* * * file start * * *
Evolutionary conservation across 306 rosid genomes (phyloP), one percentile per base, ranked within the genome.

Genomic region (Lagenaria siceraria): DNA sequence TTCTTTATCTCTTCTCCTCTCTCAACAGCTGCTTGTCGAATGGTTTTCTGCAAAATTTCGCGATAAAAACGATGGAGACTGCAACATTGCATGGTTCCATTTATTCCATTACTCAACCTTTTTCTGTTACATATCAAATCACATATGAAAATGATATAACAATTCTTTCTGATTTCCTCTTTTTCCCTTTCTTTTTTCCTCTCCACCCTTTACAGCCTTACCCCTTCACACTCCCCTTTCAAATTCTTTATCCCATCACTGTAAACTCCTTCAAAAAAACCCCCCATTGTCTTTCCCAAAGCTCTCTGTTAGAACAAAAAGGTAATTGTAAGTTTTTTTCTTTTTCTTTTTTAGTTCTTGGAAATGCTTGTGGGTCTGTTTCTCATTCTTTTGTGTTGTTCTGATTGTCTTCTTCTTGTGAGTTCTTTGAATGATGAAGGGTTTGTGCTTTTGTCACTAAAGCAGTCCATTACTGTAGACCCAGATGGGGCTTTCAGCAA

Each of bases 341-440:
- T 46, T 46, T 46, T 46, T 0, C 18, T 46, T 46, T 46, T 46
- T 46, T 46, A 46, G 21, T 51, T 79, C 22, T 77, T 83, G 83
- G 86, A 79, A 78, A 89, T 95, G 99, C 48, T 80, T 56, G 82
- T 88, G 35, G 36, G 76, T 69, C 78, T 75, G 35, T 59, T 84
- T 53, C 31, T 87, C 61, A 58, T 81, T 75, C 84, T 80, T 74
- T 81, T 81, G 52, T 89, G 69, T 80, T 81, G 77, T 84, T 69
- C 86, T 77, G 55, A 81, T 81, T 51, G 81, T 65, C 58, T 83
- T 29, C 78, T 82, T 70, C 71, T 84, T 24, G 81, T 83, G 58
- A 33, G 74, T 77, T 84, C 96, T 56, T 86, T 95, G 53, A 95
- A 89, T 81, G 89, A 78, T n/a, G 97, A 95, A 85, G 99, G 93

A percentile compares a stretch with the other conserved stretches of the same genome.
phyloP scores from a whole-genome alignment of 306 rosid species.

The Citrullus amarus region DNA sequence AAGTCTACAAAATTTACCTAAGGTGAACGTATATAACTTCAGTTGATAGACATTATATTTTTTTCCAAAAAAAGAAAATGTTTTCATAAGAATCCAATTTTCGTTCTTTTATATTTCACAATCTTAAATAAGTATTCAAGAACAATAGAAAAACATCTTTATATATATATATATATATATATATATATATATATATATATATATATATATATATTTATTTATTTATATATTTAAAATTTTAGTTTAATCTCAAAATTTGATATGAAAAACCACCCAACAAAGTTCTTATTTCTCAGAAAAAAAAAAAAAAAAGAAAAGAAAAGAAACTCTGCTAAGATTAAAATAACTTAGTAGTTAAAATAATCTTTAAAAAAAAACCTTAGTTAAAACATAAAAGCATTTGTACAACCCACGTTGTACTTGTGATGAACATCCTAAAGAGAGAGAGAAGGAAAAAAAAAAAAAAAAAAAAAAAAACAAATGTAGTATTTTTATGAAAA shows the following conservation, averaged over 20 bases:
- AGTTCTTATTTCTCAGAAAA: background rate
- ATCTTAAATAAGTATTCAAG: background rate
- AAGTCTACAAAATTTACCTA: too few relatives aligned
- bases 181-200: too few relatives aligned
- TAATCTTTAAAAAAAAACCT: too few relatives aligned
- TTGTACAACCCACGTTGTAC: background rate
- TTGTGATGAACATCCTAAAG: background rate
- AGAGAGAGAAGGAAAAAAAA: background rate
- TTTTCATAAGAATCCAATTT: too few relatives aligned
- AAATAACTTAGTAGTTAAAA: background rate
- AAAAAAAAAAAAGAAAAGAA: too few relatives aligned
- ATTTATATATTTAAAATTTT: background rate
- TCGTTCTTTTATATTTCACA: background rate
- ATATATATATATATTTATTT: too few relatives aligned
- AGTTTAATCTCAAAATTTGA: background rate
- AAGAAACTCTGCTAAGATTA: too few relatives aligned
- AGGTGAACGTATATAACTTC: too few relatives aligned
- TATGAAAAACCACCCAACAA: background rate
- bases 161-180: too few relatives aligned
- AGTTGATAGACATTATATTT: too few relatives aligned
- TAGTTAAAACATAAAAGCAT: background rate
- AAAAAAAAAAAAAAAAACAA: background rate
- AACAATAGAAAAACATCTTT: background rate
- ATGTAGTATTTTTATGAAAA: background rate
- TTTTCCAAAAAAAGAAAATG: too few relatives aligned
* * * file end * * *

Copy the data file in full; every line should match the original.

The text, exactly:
Evolutionary conservation across 306 rosid genomes (phyloP), one percentile per base, ranked within the genome.

Genomic region (Lagenaria siceraria): DNA sequence TTCTTTATCTCTTCTCCTCTCTCAACAGCTGCTTGTCGAATGGTTTTCTGCAAAATTTCGCGATAAAAACGATGGAGACTGCAACATTGCATGGTTCCATTTATTCCATTACTCAACCTTTTTCTGTTACATATCAAATCACATATGAAAATGATATAACAATTCTTTCTGATTTCCTCTTTTTCCCTTTCTTTTTTCCTCTCCACCCTTTACAGCCTTACCCCTTCACACTCCCCTTTCAAATTCTTTATCCCATCACTGTAAACTCCTTCAAAAAAACCCCCCATTGTCTTTCCCAAAGCTCTCTGTTAGAACAAAAAGGTAATTGTAAGTTTTTTTCTTTTTCTTTTTTAGTTCTTGGAAATGCTTGTGGGTCTGTTTCTCATTCTTTTGTGTTGTTCTGATTGTCTTCTTCTTGTGAGTTCTTTGAATGATGAAGGGTTTGTGCTTTTGTCACTAAAGCAGTCCATTACTGTAGACCCAGATGGGGCTTTCAGCAA

Each of bases 341-440:
- T 46, T 46, T 46, T 46, T 0, C 18, T 46, T 46, T 46, T 46
- T 46, T 46, A 46, G 21, T 51, T 79, C 22, T 77, T 83, G 83
- G 86, A 79, A 78, A 89, T 95, G 99, C 48, T 80, T 56, G 82
- T 88, G 35, G 36, G 76, T 69, C 78, T 75, G 35, T 59, T 84
- T 53, C 31, T 87, C 61, A 58, T 81, T 75, C 84, T 80, T 74
- T 81, T 81, G 52, T 89, G 69, T 80, T 81, G 77, T 84, T 69
- C 86, T 77, G 55, A 81, T 81, T 51, G 81, T 65, C 58, T 83
- T 29, C 78, T 82, T 70, C 71, T 84, T 24, G 81, T 83, G 58
- A 33, G 74, T 77, T 84, C 96, T 56, T 86, T 95, G 53, A 95
- A 89, T 81, G 89, A 78, T n/a, G 97, A 95, A 85, G 99, G 93

A percentile compares a stretch with the other conserved stretches of the same genome.
phyloP scores from a whole-genome alignment of 306 rosid species.

The Citrullus amarus region DNA sequence AAGTCTACAAAATTTACCTAAGGTGAACGTATATAACTTCAGTTGATAGACATTATATTTTTTTCCAAAAAAAGAAAATGTTTTCATAAGAATCCAATTTTCGTTCTTTTATATTTCACAATCTTAAATAAGTATTCAAGAACAATAGAAAAACATCTTTATATATATATATATATATATATATATATATATATATATATATATATATATATATTTATTTATTTATATATTTAAAATTTTAGTTTAATCTCAAAATTTGATATGAAAAACCACCCAACAAAGTTCTTATTTCTCAGAAAAAAAAAAAAAAAAGAAAAGAAAAGAAACTCTGCTAAGATTAAAATAACTTAGTAGTTAAAATAATCTTTAAAAAAAAACCTTAGTTAAAACATAAAAGCATTTGTACAACCCACGTTGTACTTGTGATGAACATCCTAAAGAGAGAGAGAAGGAAAAAAAAAAAAAAAAAAAAAAAAACAAATGTAGTATTTTTATGAAAA shows the following conservation, averaged over 20 bases:
- AGTTCTTATTTCTCAGAAAA: background rate
- ATCTTAAATAAGTATTCAAG: background rate
- AAGTCTACAAAATTTACCTA: too few relatives aligned
- bases 181-200: too few relatives aligned
- TAATCTTTAAAAAAAAACCT: too few relatives aligned
- TTGTACAACCCACGTTGTAC: background rate
- TTGTGATGAACATCCTAAAG: background rate
- AGAGAGAGAAGGAAAAAAAA: background rate
- TTTTCATAAGAATCCAATTT: too few relatives aligned
- AAATAACTTAGTAGTTAAAA: background rate
- AAAAAAAAAAAAGAAAAGAA: too few relatives aligned
- ATTTATATATTTAAAATTTT: background rate
- TCGTTCTTTTATATTTCACA: background rate
- ATATATATATATATTTATTT: too few relatives aligned
- AGTTTAATCTCAAAATTTGA: background rate
- AAGAAACTCTGCTAAGATTA: too few relatives aligned
- AGGTGAACGTATATAACTTC: too few relatives aligned
- TATGAAAAACCACCCAACAA: background rate
- bases 161-180: too few relatives aligned
- AGTTGATAGACATTATATTT: too few relatives aligned
- TAGTTAAAACATAAAAGCAT: background rate
- AAAAAAAAAAAAAAAAACAA: background rate
- AACAATAGAAAAACATCTTT: background rate
- ATGTAGTATTTTTATGAAAA: background rate
- TTTTCCAAAAAAAGAAAATG: too few relatives aligned